Chapter One, Scene One
Coal held the recently finished sword at arm’s length. The sentient weapon vibrated in his grasp, urging him to attack, but he tightened his sweaty hands around the leather hilt and ignored the foreign impulses. He’d been forging swords and practicing with the completed weapons long enough to know when to attack and when to bide his time and let the fight come to him.
Finally, Grigory, the master swordsmith, advanced. Coal parried, stepping aside and swinging his sword with all of the skill he’d gained from the two years of working the forge. Grigory fell to the ground, effortlessly rolling beneath the sword before he bounced back to his feet.
“Is she overwhelming you?” Grigory asked as they faced each other. They had been dueling for the past hour. Sweat dripped from Coal’s forehead, his back, and his arms, but just like all the other times they’d dueled, the swordsmith showed no sign of exertion.
“She’s restless.” Coal wiped the sweat from his forehead with the back of his hand. “But I’m in contr—”
Grigory rushed forward with an arcing swipe. Coal raised his sword to meet the strike. For a moment, their strengths were equal. His sword vibrated in enjoyment as Coal threatened to overcome Grigory.
Forcing the sword’s excitement to the back of his mind, Coal focused all of his strength into his upper body and pushed outward.
Overwhelmed, Grigory leaped back.
During the two years of forging swords and sparring with Grigory, Coal had never had the strength or skill to complete such a move. For an instant, he let himself—and the sword—enjoy their accomplishment.
He was so distracted by his small victory that he almost didn’t notice one of Grigory’s legs heading towards his knees. Coal jumped just in time and landed to find a sword pointed at his neck.
Grigory lowered his blade. “You were distracted.”
“I almost had you,” Coal said with an intense rush of pride and confidence.
“You did not. You’ve been slow and lazy all morning.”
“But I finally completed the block.”
“Not with any speed. You’re gaining strength and height, but that’s nothing to be proud of. What is the point of having strength if you are beheaded because it slows you down?”
Coal let Grigory’s words sink in while his breathing slowed. “You’re right. I’ve been a little distracted. I’m supposed to meet Princess Chalcedony soon.” He glanced outside, trying to gauge the time. The sun was low in the morning sky, but the springtime rays were much stronger than they were when he’d arrived.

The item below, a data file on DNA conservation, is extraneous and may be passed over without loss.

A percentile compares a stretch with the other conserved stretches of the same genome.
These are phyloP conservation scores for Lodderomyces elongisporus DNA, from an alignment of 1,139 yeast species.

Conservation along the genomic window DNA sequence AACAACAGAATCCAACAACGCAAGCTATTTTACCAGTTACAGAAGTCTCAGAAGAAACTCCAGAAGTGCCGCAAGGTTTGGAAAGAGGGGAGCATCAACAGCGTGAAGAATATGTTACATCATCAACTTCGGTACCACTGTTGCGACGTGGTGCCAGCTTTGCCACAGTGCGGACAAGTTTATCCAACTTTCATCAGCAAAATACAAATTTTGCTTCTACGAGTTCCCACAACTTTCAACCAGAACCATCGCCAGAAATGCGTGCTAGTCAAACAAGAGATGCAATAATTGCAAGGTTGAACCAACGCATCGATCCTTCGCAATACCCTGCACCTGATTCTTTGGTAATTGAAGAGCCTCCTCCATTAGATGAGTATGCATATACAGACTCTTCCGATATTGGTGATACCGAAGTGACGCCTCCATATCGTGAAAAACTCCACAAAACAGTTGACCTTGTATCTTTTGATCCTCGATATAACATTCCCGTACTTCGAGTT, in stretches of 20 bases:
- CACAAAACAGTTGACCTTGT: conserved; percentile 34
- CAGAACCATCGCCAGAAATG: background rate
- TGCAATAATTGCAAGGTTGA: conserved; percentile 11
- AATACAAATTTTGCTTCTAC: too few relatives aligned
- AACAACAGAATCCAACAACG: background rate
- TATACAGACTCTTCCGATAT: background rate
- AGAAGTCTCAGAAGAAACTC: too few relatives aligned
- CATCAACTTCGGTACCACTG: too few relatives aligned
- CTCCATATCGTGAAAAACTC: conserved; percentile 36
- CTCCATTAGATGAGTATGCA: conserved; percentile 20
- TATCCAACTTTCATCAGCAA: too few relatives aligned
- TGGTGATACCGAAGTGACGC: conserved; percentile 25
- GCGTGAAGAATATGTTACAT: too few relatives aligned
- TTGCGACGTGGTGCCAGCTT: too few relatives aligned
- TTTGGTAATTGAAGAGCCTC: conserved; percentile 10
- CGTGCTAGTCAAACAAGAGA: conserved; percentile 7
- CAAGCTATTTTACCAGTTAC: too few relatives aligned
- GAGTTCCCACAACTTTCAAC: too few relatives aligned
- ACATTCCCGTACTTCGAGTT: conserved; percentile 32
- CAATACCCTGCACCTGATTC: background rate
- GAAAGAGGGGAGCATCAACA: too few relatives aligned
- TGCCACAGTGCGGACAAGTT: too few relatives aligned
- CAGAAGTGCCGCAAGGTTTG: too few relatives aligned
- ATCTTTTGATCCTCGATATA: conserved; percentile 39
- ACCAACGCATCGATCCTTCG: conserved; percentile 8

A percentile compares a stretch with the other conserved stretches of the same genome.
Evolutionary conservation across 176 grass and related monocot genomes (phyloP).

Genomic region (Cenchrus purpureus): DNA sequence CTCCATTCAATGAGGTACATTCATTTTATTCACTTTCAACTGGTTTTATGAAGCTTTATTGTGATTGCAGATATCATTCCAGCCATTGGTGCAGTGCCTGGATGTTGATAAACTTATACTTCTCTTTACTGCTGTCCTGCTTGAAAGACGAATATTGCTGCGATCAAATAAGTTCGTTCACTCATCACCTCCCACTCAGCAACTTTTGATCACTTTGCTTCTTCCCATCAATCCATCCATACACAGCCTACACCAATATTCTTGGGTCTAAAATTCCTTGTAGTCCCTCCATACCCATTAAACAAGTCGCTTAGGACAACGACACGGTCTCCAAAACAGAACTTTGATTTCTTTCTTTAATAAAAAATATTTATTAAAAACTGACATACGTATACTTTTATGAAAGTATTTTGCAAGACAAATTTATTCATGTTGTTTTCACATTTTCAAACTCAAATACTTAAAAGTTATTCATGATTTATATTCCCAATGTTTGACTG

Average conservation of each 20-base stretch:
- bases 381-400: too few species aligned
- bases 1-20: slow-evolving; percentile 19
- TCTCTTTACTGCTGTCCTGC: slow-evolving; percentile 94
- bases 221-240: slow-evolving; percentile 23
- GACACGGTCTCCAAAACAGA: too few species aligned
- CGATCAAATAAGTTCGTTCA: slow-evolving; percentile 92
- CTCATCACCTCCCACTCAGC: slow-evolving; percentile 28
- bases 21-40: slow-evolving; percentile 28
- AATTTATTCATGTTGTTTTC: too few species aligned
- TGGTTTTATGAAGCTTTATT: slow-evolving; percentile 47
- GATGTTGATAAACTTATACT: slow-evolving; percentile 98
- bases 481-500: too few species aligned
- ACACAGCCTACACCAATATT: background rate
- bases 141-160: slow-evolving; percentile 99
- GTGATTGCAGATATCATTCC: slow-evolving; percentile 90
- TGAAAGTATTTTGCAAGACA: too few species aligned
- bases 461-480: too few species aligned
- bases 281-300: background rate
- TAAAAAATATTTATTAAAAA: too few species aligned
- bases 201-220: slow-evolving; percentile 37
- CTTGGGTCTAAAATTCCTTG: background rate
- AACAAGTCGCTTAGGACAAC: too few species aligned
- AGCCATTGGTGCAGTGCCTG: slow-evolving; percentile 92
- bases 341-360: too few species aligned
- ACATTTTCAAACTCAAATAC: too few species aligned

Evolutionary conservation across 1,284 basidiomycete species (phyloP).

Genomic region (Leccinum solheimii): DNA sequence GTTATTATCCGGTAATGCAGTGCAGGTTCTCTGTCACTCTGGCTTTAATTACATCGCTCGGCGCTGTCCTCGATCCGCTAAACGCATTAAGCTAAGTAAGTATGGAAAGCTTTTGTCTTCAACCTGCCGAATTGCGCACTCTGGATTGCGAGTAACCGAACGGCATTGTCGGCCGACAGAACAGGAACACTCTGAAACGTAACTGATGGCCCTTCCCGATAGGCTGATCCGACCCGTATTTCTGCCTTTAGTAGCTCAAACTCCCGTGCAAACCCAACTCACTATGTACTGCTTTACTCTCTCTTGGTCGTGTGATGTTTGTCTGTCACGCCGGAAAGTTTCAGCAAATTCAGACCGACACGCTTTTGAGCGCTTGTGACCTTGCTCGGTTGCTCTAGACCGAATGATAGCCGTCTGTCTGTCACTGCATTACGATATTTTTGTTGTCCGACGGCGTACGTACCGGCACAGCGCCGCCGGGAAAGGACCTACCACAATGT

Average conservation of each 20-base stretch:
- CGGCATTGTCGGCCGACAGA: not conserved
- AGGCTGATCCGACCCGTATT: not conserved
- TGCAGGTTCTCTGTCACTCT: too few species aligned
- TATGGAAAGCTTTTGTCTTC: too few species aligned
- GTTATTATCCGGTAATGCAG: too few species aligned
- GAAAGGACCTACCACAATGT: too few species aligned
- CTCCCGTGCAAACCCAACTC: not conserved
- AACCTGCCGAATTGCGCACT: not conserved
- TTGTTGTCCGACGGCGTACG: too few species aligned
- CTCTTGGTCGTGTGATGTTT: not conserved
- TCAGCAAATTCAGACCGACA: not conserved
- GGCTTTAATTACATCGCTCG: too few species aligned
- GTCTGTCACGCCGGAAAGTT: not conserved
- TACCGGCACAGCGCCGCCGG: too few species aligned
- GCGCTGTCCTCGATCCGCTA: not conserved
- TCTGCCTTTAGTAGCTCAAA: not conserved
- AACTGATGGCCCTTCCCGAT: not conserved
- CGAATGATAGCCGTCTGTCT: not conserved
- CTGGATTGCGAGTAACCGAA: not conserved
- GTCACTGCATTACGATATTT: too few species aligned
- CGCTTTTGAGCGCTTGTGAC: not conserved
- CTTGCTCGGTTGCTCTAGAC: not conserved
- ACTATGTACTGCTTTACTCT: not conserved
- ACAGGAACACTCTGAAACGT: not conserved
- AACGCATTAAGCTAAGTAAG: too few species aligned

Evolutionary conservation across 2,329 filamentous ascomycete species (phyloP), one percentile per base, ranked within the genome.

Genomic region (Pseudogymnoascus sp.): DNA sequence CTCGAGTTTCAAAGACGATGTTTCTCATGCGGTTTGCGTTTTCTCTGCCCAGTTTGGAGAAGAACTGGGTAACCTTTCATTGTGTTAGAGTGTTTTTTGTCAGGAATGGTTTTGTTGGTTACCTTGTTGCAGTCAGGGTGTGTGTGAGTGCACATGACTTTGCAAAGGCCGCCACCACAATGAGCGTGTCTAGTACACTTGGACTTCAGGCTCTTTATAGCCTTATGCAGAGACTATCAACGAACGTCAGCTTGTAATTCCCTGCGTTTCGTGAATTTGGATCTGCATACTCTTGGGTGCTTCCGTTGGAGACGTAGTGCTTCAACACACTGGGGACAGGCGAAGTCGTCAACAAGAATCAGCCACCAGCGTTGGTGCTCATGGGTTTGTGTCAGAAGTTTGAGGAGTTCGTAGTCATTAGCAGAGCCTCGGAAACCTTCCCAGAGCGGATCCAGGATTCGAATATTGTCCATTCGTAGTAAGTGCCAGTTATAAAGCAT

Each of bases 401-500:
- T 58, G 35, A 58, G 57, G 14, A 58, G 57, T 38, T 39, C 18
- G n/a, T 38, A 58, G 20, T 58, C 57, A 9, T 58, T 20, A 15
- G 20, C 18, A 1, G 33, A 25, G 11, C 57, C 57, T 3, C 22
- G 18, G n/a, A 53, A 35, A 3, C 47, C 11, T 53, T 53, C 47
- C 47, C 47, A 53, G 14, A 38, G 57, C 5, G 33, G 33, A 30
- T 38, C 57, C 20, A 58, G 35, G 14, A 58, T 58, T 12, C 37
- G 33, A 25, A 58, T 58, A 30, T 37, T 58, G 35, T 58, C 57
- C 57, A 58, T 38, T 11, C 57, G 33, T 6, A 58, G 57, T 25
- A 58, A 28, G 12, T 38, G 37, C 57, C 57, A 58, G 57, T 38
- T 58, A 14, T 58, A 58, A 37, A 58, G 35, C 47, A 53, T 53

Time for him to go.
Grigory lifted the eyebrow above his remaining eye. The other had been gouged out 200 years ago when he served as a soldier instead of a swordsmith. “How long has it been since you’ve seen her?”
Coal bit his lip while he pretended to think about the answer he already knew. “Two months.”
Grigory took the sword from Coal’s hands. It would be presented to Chalcedony on her coronation as queen. Magic reinforced the silver shaft, and its black leather hilt emanated heat and welcomed touch. By far, it was the best sword Coal had helped Grigory forge.
“Before you go, I have something to ask you.” Grigory kept his black hair short and his beard trimmed. Both elven and dwarf blood coursed through his veins. As the only known half-breed of his kind, he had the height of an elf and the thick, muscular build of a dwarf.
“What is it?” Coal asked. The way Grigory spoke made Coal wonder if he’d done something wrong besides being too distracted during the fight.
“I’m getting older,” Grigory said. “I need to choose a full-time apprentice, and it needs to be soon. Do you want the position?”
Coal’s breath caught in his throat. Had he heard right? “I thought I was just helping out until you found a full-time apprentice?”
“Well you’ve passed the two-year audition and now I’m offering you the job.”
“But humans can’t do magic.” It was one of the first things Coal had learned when he’d arrived in the fey realm eleven years ago. Powerful swords were impossible to make without magic. Magic made the swords stronger, lighter, and prevented someone else from using it.
“I’m half dwarf and half elf,” Grigory said. “For years, my master refused to teach me because he didn’t think a half-breed could make a great sword. Now I am the best sword maker in Everleaf. It’s what’s inside that makes a good swordsmith. I believe you could be one of the greats.”
Coal had been coming to the forge almost every day for two years, but he was allowed to come and go as he pleased. With a full apprenticeship, he’d eat, breathe, and sleep smithing. He’d have to move out of his home.
“I don’t know, Grigory. I need time to think about it.” Coal enjoyed forging swords. He especially loved practicing with them, ensuring that they would endure battle, but he didn’t know if he wanted to make it his life’s work.
“Your childhood friend is soon to be queen. There will not be room or tolerance for a lovesick human.”
Coal was hurt but not surprised by Grigory’s words. No one said anything to his face, but he heard the servants and soldiers gossiping about him and Princess Chalcedony when they thought he wasn’t listening. “You’re right, but give me time. It’s not easy choosing one life over another.”
Grigory’s eye softened. “You and the future queen still have much growing to do. Decide soon. I won’t wait long.”
Coal glanced back towards the rising sun. “It’s time for me to go.”
Grigory waved his hand as if to swat a fly.
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